Cyber Chief in UK Election Hack Warning
The head of the UK’s National Cyber Security Centre has warned that Russia’s alleged meddling in the US election could lead to similar campaigns to destabilize the democratic process in the UK.
Former GCHQ cybersecurity boss, Ciaran Martin, would not be drawn on whether the Kremlin was behind hacks which led to the publication of damaging Democratic party emails said to have helped Trump to the White House.
However, he did tell the BBC: “There may be a perception now that this is a successful model for intervention in a society such as ours and those of our allies. And clearly that's something we need to be prepared to deal with."
Martin also “fully endorsed” comments from the head of Germany’s internal intelligence agency, who has claimed to have already found evidence of attempts to undermine the federal elections next year.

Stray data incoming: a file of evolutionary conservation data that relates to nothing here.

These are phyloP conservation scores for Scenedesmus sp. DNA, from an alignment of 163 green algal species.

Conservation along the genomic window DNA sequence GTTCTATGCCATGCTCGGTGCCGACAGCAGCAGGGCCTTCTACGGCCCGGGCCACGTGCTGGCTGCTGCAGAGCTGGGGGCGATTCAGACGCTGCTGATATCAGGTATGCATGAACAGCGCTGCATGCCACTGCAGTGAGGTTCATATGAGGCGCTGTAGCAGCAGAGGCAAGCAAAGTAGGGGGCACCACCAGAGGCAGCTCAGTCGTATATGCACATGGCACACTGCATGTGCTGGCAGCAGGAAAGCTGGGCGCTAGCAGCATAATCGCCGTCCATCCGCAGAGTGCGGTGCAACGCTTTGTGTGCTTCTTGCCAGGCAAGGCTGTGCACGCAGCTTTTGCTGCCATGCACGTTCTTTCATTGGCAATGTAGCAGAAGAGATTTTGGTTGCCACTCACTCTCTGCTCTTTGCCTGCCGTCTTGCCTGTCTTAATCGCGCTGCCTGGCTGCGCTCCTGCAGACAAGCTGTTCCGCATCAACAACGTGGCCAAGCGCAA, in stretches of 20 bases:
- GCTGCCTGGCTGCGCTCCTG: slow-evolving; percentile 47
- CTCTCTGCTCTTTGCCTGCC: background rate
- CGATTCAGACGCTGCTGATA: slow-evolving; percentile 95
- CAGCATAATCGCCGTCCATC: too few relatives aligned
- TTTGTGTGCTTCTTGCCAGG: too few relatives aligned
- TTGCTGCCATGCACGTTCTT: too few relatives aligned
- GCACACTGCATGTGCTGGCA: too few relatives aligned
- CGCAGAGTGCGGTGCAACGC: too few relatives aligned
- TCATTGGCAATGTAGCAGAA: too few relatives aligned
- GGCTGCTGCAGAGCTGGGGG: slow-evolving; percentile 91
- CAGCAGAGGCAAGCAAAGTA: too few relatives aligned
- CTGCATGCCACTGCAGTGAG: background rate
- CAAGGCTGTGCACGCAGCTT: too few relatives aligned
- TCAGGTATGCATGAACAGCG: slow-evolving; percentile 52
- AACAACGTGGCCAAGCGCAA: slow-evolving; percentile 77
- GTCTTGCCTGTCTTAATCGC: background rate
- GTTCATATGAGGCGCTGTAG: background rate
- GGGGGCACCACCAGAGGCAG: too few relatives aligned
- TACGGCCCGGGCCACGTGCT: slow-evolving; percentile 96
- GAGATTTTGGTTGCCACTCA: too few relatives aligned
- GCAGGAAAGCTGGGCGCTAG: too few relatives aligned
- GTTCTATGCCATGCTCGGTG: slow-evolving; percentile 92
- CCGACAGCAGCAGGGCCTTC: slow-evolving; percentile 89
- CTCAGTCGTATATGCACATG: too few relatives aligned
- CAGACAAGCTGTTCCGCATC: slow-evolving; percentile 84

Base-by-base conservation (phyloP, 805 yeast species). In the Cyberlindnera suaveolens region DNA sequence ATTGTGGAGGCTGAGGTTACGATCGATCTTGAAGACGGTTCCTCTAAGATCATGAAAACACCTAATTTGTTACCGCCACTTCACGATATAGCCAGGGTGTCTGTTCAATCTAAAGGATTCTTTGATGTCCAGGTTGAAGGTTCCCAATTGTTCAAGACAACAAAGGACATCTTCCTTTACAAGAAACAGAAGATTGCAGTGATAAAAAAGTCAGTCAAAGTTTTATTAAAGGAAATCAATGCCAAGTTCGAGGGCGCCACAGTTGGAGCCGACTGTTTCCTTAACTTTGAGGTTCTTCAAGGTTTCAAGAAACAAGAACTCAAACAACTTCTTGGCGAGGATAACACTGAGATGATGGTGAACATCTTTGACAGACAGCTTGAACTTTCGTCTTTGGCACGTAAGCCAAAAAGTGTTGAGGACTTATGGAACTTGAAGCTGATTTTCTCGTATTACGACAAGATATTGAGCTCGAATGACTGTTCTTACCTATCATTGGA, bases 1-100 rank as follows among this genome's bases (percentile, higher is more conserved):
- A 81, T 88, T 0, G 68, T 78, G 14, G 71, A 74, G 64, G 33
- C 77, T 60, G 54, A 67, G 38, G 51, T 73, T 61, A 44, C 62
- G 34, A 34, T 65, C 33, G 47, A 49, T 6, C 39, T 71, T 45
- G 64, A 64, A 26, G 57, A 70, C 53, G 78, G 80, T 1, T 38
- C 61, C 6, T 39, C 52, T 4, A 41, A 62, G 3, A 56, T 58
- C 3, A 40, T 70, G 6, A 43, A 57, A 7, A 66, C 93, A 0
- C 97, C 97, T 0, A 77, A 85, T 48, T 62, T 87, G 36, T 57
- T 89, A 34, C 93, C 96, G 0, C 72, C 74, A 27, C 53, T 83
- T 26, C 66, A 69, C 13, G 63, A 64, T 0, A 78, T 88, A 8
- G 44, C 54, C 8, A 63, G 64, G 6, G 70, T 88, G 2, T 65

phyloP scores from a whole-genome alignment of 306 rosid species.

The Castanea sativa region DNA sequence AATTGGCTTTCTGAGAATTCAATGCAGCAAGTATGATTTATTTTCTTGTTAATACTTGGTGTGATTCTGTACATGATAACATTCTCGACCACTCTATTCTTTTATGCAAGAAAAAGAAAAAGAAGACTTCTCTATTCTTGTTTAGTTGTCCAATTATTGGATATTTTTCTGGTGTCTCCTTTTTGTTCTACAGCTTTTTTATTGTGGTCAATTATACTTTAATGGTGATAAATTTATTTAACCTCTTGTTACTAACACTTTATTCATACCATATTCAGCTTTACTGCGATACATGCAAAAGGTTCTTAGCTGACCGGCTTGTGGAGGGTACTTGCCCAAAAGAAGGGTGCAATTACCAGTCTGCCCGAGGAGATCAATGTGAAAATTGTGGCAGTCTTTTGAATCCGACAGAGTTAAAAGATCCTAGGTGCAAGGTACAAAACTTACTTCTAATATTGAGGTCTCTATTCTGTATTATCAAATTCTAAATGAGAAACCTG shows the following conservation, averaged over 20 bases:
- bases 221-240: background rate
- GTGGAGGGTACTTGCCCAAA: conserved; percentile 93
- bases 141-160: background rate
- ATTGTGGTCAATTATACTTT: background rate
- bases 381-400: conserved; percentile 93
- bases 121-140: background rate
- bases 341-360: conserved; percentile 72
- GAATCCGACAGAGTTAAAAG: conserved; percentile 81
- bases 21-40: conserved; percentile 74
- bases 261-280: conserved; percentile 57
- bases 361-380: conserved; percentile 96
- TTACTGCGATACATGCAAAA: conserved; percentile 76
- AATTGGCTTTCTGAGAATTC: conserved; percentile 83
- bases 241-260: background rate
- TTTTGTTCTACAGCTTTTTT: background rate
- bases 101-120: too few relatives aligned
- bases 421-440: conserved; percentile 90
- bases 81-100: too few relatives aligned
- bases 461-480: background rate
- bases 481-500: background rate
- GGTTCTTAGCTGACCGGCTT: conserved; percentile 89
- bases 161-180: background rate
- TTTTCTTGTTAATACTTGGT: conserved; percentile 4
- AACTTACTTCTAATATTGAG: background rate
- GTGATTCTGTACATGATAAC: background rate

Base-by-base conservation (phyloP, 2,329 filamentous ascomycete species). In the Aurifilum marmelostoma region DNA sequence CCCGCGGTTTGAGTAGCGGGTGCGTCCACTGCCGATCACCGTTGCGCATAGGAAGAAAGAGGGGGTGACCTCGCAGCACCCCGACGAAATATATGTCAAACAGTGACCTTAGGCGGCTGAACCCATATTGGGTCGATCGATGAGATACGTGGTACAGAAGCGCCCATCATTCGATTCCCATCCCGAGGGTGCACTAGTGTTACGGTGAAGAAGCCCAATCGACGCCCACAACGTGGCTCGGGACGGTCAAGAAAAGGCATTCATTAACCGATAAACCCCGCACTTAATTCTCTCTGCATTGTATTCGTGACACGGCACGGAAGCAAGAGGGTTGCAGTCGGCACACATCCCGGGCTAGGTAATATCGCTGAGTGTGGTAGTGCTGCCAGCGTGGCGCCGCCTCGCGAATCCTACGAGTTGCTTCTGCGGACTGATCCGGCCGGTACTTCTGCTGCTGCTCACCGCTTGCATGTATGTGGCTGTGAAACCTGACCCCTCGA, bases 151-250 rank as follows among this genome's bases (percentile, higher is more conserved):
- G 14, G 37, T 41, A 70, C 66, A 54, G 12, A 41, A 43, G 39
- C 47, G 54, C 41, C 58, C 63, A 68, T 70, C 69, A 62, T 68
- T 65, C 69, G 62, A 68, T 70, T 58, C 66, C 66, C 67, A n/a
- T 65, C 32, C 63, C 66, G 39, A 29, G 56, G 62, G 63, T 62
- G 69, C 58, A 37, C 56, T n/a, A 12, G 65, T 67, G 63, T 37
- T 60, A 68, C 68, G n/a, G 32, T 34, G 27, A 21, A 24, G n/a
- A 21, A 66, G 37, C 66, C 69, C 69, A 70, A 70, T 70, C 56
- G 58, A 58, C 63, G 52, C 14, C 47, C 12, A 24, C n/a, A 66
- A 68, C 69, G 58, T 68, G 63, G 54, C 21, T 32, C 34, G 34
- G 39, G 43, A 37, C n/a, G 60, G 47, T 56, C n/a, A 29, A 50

Former Clinton aide Neera Tanden told the broadcaster that the DNC emails, which subsequently appeared on WikiLeaks, had a major effect on the millennial vote in key swing states.
“The truth was that at high points of the campaign before the leaks, Hillary was hitting 60% of millennials,” she said. “On election day she was hitting 53, 54, 55%."
Despite the CIA’s claims that it is now “quite clear” the Putin administration aimed to get Trump elected, attribution remains problematic in cyber espionage, which has allowed the Kremlin plausible deniability.
An ICIT report earlier this week explained as much, claiming the tools, techniques and procedures used by Russian state hackers are so well-known now, and the DNC such a popular target, that other malicious actors could easily mimic them, and hijack Russian government infrastructure, to smear Moscow.
However, ThreatConnect, one of the vendors which first linked APT28 (Fancy Bear) to the DNC hacks, has claimed Russia is clearly behind the hacks.
It argued that the Kremlin’s ploy is to masquerade as lone hacktivists such as Guccifer 2.0 in order to make its data haul appear more convincing and to maintain plausible deniability.
These so-called “faketivists” have been around since 2014, when the ‘CyberCaliphate’ – in reality APT28 – brought down French TV network TV5 Monde, it claimed.
Source: Information Security Magazine